Stephen Harper: growing condemnation

 

 

 

 

 

 

 

 

 

 

 

 

 



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Advocacy News - Stephen Harper: growing condemnation

February 18, 2005

Stephen Harper: growing condemnation
Extremist views rejected: local and national

A spokesperson for the Family Services Association (FSA) of Toronto said Conservative Party leader Stephen Harper is dead wrong to imply that gay and lesbian couples are unfit parents.

Yves Savoie, Executive Director of FSA, was responding to Mr. Harper's statement during the equal marriage debate yesterday where he noted that both Netherlands and Belgium "legislated some differences in same-sex marriage as opposed to opposite same-sex marriage in many areas, but particularly in areas like adoption."

"In raising the adoption issue, Mr. Harper seems intent to suggest that gay and lesbian people are unfit parents," said Yves Savoie of FSA. "In fact, nothing could be further from the truth. Study after study shows that children of gays and lesbians do just as well as children of opposite-sex couples and are no more likely to be gay or lesbian themselves."

Mr. Savoie pointed out that step-parent and third-party adoption rights are already allowed in nine provinces and one territory in Canada with courts ruling that the exclusion of same-sex couples from adoption rights is unconstitutional. All provinces and territories permit a single gay or lesbian person to adopt.

"Although lingering attitudes of intolerance remain - including those promoted by Mr. Harper - courts have considered expert evidence and decisively rejected the view that being raised by a lesbian or gay person is not in the child's best interest," said Mr. Savoie. "It is insulting to all Canadians that Mr. Harper insists on furthering these stereotypes."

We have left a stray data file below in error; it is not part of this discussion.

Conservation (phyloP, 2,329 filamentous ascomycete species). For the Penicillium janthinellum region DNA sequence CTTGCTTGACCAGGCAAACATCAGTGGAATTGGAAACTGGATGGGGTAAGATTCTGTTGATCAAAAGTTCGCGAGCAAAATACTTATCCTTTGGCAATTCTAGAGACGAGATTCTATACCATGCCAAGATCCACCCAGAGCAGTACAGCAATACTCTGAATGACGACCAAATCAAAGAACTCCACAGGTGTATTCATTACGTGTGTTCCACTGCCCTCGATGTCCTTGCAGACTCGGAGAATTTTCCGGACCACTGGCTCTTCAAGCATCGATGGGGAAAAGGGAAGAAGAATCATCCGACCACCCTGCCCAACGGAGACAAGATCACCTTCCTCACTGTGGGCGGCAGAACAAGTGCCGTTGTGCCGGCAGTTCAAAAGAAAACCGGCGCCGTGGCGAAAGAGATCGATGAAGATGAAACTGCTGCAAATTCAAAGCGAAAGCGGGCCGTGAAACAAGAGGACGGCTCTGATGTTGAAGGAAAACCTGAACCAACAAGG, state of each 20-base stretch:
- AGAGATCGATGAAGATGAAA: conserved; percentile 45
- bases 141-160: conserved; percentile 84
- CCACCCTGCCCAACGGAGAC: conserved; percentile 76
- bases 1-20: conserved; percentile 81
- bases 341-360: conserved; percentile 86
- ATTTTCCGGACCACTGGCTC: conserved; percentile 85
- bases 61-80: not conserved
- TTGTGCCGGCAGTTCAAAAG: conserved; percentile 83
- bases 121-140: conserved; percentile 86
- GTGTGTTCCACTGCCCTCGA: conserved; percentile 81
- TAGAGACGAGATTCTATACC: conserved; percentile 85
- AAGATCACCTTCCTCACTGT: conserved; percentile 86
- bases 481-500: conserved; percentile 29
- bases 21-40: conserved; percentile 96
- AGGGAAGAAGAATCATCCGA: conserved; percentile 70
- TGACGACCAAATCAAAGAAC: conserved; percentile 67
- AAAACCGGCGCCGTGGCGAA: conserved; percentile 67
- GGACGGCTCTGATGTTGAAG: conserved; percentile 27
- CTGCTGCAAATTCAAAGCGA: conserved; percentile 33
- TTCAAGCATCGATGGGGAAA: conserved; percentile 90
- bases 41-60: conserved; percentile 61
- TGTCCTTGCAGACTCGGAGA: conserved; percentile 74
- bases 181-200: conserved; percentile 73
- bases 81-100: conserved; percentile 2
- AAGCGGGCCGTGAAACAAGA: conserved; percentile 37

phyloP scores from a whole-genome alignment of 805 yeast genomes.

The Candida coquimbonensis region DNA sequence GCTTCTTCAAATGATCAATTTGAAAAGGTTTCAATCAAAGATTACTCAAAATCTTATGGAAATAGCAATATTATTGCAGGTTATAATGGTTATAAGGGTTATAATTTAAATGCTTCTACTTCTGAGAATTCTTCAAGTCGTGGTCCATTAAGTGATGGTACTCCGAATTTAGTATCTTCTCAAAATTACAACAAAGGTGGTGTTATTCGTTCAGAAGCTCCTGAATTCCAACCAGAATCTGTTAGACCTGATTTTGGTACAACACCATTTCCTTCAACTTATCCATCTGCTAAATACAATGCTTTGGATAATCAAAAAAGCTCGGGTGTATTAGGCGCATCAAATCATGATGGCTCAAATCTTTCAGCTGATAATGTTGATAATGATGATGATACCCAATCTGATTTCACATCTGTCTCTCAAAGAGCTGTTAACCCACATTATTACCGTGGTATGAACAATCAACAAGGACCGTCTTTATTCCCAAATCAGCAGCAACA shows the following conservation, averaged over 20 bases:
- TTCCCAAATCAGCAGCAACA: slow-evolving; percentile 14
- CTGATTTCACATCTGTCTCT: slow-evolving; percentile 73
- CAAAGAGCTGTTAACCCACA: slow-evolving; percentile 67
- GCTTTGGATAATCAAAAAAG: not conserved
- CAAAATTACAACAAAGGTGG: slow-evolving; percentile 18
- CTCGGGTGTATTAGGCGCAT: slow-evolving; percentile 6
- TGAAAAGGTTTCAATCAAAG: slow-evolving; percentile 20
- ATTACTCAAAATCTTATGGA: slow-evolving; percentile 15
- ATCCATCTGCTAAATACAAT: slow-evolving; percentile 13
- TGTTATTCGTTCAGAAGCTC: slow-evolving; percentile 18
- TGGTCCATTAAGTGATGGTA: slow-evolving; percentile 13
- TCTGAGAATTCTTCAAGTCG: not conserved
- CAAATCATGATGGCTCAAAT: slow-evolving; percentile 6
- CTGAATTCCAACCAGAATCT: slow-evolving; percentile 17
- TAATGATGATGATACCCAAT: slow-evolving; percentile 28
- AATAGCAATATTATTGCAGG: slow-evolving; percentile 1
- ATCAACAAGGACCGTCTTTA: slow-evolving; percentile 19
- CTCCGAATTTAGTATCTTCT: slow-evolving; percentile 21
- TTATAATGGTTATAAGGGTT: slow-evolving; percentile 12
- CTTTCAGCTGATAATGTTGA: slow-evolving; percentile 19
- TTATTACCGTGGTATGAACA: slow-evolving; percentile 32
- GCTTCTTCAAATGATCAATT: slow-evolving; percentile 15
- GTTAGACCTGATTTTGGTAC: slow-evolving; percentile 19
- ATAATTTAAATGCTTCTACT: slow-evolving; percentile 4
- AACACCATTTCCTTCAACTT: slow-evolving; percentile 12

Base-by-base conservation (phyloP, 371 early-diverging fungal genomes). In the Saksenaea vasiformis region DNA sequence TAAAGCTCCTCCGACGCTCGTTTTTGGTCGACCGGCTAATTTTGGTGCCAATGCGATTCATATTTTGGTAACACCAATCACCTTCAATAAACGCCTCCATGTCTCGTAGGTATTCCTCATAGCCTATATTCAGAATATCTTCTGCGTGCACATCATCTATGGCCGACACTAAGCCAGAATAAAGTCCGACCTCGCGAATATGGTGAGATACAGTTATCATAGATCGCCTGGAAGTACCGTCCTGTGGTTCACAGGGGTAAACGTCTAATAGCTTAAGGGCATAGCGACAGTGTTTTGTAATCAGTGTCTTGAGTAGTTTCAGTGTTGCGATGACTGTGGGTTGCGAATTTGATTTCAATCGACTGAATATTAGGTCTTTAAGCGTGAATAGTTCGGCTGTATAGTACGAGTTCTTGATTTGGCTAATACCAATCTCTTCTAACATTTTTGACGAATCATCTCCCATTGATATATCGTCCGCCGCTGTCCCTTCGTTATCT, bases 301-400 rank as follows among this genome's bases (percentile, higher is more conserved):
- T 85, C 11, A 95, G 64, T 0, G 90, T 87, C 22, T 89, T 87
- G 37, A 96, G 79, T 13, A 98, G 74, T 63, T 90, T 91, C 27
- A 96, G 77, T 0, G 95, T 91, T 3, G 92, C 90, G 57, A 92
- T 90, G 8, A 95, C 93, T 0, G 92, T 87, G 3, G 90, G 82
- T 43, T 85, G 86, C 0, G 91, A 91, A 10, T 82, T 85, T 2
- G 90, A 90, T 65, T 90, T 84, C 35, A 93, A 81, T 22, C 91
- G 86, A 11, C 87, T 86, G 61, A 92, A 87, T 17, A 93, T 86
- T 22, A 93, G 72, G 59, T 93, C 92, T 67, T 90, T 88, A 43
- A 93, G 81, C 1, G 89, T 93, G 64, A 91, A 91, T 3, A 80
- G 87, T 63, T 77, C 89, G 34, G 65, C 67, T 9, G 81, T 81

JAPANESE-CANADIAN COMMUNITY LEADERS CONDEMN
STEPHEN HARPER'S DIVISIVE SPEECH

Prominent leaders in the Japanese-Canadian community say Harper was wrong to play politics with an ancient historical wrong.

"By raising the issue of Japanese Canadian internment, Mr. Harper is resorting to cheap political shots at deceased politicians rather than facing the inconsistency of his position on human rights.
Professor Audrey Kobayashi of Queens University. Dr. Kobayashi has been a National Director of the National Association of Japanese Canadians, a member of the team that negotiated Japanese Canadian redress, and a member of the Advisory Committee of the Japanese Canadian National Museum and Archives.

"Japanese Canadians are keenly aware of the injustices of the past, and of the politicians who perpetrated them. But the Japanese Canadian redress agreement was not written based on cheap political shots and retribution. When Brian Mulroney announced the settlement in Parliament in 1988, he received a standing ovation because MPs from every party recognized that the guarantee of human rights transcends partisan politics. It was a sincere acknowledgement of past injustices, and a blueprint for a future in which no Canadian should suffer injustice or be deprived of human rights because of the actions of his or her government. Bill C-38 should form part of that better future.

Judy Hanazawa of the Greater Vancouver Japanese Canadian Citizens' Association Human Rights Committee.


Harper wrong to question Martin's faith
Catholic group: Challenge the Church

"Just because people question some of the edicts that come from their church, it doesn't mean that they are any less committed to their religion," says Helen Kennedy, a former Toronto-area city councillor. Ms Kennedy speaks for Challenge the Church, a Toronto-based group of progressive Canadian Catholics.

In his speech to the Commons, Mr. Harper attacked Prime Minister Paul Martin's comments about religious conviction by saying: "No one takes his (Martin's) commitments to religion seriously anymore."

"How dare Mr. Harper suggest that only those with whom he agrees have the correct religious view?"

"Harper's rejection of same sex civil marriage is regressive - a step backward to times not so long ago, when civil rights were denied to Aboriginals, Blacks, and Asians based on race. Although the fight against racism and racial discrimination is far from over, supporting Bill C-38 for equality rights in marriage for same sex partners IS today's civil rights struggle."
Judy Hanazawa of the Greater Vancouver Japanese Canadian Citizens' Association Human Rights Committee.

Ms. Kennedy pointed out that many religious organizations - from reform Jewish rabbis to the United Church of Canada - want to be able to perform same-sex marriages.

"When it comes to issues like the ordination of women, the use of contraception or discrimination against gays and lesbians, most Canadian Catholics disagree with the Vatican," she said.


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